The actor Sir Ian McKellen has become the latest high-profile artist to speak out against the Government's vetting scheme for all adults working with children.
He said that if he had not been able to perform as a child alongside adults in small voluntary theatres, “the 15-year-old Ian McKellen would be absolutely miserable and wouldn't have grown up to be this person today”.
The new Vetting and Barring Scheme will mean that nine million adults will have their data stored with a new agency, the Independent Safeguarding Authority, before they are allowed to work “frequently or intensively” with children or vulnerable adults.
The combined pressure from the scheme and the separate regulations governing the use of children in performances has led some small theatres to reconsider whether or not to include children in their performances.
Sir Ian is patron of the Little Theatre Guild – the UK’s association of more than 100 independently controlled amateur theatres, which he says are struggling to meet the demands of the new scheme.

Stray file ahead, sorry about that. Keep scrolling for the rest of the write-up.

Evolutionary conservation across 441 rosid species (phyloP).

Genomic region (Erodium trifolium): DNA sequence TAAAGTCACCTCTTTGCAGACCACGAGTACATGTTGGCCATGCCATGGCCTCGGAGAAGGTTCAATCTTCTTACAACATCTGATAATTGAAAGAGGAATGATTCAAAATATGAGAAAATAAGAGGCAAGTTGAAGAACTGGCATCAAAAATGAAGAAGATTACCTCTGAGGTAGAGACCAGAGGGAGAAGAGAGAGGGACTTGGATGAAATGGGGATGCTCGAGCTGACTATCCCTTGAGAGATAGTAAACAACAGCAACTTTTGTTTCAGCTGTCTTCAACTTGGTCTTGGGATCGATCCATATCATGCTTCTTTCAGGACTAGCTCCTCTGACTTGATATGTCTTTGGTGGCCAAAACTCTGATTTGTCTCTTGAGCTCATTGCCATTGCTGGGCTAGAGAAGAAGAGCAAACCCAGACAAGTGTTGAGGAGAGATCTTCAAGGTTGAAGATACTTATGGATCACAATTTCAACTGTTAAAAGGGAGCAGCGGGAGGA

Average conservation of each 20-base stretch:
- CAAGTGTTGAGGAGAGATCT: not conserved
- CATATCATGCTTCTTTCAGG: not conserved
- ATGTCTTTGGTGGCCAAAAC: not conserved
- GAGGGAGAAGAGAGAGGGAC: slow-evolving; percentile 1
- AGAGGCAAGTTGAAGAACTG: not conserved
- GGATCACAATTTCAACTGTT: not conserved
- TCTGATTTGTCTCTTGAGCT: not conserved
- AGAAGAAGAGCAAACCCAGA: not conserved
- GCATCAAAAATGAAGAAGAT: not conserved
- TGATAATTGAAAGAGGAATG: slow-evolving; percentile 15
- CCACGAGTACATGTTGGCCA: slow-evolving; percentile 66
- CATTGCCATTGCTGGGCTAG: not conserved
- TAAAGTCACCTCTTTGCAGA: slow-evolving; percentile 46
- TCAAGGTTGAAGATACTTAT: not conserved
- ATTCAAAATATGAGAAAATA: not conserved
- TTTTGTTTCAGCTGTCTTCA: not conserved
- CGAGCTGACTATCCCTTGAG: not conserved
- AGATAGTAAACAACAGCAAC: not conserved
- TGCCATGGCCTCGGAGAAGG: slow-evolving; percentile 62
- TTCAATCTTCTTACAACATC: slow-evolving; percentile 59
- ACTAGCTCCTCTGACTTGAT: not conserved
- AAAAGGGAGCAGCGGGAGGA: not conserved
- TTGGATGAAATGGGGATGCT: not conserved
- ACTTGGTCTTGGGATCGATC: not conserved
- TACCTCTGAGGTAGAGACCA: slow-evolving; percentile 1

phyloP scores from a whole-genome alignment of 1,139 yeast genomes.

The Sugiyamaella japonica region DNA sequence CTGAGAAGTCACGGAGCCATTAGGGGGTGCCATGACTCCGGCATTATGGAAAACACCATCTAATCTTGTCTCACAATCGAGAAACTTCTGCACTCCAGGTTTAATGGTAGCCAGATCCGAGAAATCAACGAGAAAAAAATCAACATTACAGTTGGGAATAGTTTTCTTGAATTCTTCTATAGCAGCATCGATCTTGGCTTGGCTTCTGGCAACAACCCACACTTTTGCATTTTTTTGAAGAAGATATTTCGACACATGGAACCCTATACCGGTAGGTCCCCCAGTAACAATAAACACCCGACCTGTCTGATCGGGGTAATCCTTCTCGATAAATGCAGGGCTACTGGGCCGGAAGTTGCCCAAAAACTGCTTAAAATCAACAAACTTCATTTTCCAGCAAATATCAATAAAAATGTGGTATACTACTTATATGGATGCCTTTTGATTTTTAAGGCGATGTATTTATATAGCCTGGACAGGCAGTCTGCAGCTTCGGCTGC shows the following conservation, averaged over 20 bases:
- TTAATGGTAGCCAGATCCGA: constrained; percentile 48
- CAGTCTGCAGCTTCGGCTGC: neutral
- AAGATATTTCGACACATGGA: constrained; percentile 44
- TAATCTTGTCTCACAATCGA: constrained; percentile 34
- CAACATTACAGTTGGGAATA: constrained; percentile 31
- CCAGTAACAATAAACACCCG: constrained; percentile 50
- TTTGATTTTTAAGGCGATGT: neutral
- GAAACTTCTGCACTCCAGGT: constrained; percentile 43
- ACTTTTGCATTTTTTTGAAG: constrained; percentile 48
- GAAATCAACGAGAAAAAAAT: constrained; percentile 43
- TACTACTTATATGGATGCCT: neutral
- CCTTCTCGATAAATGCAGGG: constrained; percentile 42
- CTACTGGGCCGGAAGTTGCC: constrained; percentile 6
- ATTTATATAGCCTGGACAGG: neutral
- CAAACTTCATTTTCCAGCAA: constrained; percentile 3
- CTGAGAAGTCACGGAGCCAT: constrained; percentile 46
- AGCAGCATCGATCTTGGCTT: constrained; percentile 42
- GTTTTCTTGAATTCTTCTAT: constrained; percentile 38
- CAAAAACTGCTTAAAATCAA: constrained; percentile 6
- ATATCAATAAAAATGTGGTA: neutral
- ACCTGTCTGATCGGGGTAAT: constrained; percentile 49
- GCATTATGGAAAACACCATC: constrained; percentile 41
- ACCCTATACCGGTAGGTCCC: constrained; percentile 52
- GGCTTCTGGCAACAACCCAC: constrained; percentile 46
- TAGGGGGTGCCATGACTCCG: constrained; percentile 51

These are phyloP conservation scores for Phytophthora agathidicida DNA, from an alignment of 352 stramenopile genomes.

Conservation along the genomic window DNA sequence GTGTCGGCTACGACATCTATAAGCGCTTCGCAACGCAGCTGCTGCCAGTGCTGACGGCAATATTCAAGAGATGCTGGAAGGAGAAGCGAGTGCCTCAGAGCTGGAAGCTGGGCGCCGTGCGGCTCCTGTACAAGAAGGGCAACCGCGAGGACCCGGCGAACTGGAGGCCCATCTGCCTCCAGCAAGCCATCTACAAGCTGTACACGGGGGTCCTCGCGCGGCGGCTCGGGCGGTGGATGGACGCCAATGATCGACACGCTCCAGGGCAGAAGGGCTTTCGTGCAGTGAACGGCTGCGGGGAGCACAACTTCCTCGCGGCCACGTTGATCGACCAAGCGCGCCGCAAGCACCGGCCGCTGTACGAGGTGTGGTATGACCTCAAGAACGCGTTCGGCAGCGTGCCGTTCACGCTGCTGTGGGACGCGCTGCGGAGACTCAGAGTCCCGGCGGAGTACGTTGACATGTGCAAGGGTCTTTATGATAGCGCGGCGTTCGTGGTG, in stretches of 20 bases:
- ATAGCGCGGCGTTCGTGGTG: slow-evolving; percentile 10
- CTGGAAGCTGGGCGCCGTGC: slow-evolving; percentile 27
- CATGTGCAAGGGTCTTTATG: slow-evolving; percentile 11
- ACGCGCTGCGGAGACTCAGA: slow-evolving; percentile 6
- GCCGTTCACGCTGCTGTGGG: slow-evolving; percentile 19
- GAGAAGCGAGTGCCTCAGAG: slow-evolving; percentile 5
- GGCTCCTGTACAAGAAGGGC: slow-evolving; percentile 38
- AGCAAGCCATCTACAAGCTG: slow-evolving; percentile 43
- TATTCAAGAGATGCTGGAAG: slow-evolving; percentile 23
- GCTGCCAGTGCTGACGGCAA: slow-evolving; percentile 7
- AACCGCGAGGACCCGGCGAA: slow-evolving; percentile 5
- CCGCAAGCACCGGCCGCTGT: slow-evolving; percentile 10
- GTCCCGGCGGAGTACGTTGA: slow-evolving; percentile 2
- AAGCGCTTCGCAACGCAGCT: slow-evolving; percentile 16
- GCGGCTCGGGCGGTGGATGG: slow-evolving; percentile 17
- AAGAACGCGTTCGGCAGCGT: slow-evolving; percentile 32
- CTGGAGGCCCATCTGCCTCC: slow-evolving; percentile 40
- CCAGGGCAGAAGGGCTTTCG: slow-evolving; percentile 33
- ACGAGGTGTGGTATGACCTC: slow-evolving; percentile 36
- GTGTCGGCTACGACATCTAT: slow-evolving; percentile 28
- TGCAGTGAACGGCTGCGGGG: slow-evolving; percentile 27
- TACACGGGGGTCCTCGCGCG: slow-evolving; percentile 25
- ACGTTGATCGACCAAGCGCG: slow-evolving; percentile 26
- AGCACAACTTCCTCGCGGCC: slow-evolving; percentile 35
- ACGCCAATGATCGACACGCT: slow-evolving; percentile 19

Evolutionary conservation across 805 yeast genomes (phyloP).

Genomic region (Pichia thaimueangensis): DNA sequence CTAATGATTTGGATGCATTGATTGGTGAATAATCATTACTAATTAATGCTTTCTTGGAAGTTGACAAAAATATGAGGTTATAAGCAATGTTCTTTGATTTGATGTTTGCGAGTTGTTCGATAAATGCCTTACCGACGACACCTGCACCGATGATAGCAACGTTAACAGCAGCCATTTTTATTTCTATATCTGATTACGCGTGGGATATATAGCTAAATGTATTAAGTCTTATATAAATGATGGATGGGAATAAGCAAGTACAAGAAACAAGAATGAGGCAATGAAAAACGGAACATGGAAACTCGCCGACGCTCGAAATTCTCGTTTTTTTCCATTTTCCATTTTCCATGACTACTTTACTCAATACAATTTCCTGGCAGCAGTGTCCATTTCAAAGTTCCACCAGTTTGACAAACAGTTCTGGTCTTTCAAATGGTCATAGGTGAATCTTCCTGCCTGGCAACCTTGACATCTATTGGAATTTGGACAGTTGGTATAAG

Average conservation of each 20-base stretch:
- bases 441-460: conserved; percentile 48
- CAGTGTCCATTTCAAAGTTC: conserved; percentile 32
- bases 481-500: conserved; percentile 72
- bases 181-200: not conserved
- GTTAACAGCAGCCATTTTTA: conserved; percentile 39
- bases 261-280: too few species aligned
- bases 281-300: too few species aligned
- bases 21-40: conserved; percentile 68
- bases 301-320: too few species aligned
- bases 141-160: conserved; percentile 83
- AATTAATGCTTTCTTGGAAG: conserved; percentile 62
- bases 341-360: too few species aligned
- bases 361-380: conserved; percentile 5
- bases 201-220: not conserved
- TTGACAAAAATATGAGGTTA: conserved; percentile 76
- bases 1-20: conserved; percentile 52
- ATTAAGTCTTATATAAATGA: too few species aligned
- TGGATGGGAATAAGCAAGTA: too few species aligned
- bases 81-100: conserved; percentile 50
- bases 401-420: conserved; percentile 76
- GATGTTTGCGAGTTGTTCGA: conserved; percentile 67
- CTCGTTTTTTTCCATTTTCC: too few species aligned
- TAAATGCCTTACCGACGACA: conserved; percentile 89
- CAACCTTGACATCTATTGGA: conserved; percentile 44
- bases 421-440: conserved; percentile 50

Amateur theatres say that the new scheme, coupled with a Government proposal to extend chaperoning requirements to include rehearsals and not simply dress rehearsals and performances, will mean small theatres will struggle to meet the requirements necessary to keep children in their performances.
Last year The Independent reported that several authors who occasionally undertake work in schools, including Philip Pullman, Anthony Horowitz and Quentin Blake, all said they objected to being registered on the database. Mr Pullman described the policy as “corrosive and poisonous to every kind of healthy social interaction”.
Meg Hillier, the junior Home Office minister responsible for the scheme, insisted: “I do not believe there will be fewer volunteers as a result of the Independent Safeguarding Authority scheme.” She added that it was “the rightful role of Government, drawing a line about how far we go, but I think it's fair to have that line when you give your children over to people in a professional setting.”